Cape Town – National Treasury was praised for managing to attract interest in its new $1.25bn 10-year bond issuance on the international capital market on Friday.
South Africa issued its first international bond in two years on Thursday to fund its budget deficit that has increased to about 4% of gross domestic product in the last four years, Treasury announced on Friday.
The US dollar bond was priced at a coupon (interest rate) of 4.875%, which represents a spread of 335 basis points above the 10-year US Treasury’s benchmark bond, it said in a statement.
“That is down from about 350 bps (basis points) when it started marketing deal. At close of local trade, R203 was marked-to-market at 8.145% – down two bps,” NKC African Economics said in a note on Friday.
“The global investor base was primarily located in Europe and the United States,” National Treasury said.
“The transaction was more than two times oversubscribed,” it said. “The South African government sees the success of the transaction as an expression of investor confidence in the country’s sound macro-economic policy framework and prudent fiscal management.”
“In good times, the bond could have been four or five times oversubscribed,” said Umkhulu Consulting’s Adam Phillips. “However, to be over two times oversubscribed is a pretty good sign taking into consideration all the local political issues.
“We should take our hats off to Finance Minister Pravin Gordhan and Treasury for getting that much interest into that.”
The rand improved quickly on the news, trading at R15.09/$ by 10:40. “It has come down in the last half hour,” Phillips explained. “Since 9:00 it has been edging down on the news.
“Operators who are long the rand might play on it, but I think that the news will draw out importers as we nudge to 15.00,” he said. “Expect a quiet afternoon (in currency trading). Given what we have experienced over the last couple of weeks politically, I think Pravin Gordhan will be relieved.”
Phillips said SA bonds yields have edged up all week, so the yield players have been on the fence there. “But you have to watch the Yen and the EUR,” he said.
This issuance forms part of South Africa’s 2016/17 financing programme.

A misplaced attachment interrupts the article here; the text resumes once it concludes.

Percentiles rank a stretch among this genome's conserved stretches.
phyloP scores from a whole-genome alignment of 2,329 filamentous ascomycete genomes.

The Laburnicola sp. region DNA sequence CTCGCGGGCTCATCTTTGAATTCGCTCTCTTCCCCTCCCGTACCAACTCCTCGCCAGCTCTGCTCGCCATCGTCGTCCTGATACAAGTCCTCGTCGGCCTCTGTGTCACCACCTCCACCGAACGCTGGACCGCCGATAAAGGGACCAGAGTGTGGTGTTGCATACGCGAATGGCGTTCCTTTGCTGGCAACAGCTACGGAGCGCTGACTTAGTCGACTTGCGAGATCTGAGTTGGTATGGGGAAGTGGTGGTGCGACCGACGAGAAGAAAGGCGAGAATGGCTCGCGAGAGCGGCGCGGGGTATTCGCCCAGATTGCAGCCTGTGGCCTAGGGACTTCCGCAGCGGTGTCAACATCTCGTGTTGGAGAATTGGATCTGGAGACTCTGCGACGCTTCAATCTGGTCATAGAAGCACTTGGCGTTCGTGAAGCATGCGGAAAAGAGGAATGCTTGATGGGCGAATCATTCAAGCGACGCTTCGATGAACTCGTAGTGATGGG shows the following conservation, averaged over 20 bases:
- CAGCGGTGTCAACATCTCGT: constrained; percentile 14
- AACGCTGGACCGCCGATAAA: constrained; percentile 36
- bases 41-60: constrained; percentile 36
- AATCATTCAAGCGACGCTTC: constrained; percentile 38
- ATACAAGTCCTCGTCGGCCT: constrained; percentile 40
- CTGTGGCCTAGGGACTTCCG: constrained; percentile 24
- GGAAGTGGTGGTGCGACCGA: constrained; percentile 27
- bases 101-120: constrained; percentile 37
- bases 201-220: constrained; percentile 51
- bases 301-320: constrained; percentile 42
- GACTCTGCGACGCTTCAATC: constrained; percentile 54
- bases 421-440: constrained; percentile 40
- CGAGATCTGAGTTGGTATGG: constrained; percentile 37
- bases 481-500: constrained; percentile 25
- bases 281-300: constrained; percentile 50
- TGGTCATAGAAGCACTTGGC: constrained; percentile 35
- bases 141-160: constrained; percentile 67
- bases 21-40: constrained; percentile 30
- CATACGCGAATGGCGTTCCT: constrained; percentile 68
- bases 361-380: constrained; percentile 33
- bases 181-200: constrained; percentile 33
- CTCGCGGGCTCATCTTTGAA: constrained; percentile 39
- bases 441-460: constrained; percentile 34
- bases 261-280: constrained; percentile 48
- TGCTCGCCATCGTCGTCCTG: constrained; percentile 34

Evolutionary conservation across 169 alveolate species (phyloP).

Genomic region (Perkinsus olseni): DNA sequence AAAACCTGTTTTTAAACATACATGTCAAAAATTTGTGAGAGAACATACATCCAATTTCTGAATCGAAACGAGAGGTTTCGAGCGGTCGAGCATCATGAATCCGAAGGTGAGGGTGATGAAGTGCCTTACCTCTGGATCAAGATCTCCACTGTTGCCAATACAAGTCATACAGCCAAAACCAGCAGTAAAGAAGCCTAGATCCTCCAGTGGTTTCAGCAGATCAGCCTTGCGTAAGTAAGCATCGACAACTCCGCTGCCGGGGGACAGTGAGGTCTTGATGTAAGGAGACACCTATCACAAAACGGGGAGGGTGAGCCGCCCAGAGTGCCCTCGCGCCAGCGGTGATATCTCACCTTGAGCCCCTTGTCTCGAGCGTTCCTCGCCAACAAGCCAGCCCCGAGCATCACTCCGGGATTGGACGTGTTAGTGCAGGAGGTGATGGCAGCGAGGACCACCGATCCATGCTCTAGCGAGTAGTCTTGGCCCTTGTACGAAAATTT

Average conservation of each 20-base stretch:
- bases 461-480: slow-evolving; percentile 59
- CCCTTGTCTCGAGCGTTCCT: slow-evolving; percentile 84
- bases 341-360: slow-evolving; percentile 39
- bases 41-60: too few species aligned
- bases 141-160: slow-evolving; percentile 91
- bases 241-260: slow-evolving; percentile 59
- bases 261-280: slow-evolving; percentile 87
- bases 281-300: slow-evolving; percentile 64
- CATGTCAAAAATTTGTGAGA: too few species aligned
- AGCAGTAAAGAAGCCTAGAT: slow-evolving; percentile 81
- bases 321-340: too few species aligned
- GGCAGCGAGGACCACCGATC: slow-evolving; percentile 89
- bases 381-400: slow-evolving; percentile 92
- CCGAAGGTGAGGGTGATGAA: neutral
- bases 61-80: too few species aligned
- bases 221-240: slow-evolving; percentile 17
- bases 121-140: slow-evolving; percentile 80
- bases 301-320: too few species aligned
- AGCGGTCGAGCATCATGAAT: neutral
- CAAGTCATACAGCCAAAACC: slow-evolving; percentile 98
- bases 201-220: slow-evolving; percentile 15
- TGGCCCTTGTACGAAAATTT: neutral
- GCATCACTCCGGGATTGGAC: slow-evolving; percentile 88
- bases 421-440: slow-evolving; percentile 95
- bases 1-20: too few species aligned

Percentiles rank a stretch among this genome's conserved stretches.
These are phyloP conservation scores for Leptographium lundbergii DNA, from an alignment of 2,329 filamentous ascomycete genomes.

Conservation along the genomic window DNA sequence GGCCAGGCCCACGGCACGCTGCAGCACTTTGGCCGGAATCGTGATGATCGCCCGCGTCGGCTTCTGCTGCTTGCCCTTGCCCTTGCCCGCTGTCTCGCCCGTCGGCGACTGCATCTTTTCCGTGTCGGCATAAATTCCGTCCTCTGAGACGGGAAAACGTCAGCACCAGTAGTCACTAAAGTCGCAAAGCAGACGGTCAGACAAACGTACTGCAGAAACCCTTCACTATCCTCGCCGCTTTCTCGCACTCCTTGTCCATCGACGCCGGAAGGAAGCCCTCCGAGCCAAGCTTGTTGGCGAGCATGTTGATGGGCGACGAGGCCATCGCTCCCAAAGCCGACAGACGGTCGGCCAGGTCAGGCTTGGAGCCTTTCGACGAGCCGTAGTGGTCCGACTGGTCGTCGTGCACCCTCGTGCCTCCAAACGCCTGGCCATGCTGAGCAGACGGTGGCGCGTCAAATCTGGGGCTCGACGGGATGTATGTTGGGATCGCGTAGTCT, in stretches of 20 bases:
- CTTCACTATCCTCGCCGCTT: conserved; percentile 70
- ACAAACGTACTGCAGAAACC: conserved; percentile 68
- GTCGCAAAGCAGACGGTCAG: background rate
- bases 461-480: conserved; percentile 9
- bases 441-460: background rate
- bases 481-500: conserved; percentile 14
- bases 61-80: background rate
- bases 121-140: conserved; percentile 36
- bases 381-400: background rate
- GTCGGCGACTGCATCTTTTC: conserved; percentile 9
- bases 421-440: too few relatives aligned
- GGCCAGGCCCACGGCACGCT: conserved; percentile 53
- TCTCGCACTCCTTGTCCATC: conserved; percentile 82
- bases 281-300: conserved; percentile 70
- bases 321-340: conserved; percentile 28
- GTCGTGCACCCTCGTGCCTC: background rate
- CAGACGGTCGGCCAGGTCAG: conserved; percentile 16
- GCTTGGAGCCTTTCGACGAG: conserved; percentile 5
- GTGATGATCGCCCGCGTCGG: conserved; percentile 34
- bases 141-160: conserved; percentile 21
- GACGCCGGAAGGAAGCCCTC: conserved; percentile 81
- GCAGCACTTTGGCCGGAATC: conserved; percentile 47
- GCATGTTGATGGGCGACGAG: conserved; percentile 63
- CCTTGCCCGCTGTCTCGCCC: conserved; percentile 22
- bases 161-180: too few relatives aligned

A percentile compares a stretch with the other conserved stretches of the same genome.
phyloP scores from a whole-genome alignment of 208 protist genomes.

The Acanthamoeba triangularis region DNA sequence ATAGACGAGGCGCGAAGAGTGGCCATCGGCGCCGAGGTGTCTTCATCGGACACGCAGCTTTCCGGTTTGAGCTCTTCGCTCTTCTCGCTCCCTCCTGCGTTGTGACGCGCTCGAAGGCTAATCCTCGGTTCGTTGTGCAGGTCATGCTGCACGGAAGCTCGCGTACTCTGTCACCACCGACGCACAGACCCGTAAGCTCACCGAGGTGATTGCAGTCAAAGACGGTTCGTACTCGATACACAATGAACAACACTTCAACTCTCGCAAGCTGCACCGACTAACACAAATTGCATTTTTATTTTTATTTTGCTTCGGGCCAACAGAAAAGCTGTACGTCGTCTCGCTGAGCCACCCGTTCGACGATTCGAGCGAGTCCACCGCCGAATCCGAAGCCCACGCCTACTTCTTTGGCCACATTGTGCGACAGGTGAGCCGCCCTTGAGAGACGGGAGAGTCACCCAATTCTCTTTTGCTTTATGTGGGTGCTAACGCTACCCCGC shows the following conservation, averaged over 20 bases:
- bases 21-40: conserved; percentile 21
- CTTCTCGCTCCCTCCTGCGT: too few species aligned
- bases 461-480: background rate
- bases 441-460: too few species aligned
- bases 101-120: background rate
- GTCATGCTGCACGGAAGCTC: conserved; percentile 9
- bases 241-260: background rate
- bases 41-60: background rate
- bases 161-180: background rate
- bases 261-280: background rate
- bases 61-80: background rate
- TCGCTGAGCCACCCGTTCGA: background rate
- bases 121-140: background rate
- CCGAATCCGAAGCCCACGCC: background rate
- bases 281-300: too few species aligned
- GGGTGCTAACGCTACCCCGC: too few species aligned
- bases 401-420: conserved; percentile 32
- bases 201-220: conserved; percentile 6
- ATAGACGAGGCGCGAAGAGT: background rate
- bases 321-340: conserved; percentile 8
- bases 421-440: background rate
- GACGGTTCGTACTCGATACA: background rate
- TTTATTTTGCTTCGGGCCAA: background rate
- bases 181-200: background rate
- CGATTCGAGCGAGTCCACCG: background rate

Government’s borrowing requirement over the medium term amounts to $5.5bn equivalent, which includes $1bn carried over from 2015/16.
The proceeds of the bond will partially finance the government’s foreign currency commitments of $6.4bn over the medium term, it said.
“During the remainder of 2015/16, government plans to raise the equivalent of $1bn in global capital markets,” Treasury said in its budget review in February.
“Over the medium term, government intends to borrow the equivalent of about $4.5bn to cover its total foreign currency commitments of $6.4bn in global markets. The rest will be financed through foreign exchange purchases,” it added.
Treasury said in the review that government’s foreign debt as a percentage of gross loan debt remains low, averaging 10% over the medium term.
“The current account deficit has swollen back to above 5% of GDP most recently, driving concern about how well South Africa will be able to stand up to sudden swings in capital flows that could be triggered by accelerated US monetary policy tightening,” NKC said.
“The rand has rebounded somewhat since hitting all-time lows in thin liquidity during mid-January, aided by hawkish action from the Sarb (South African Reserve Bank) and generally calmer emerging markets. However, further gains will be difficult given the heightened political risks environment,” it said.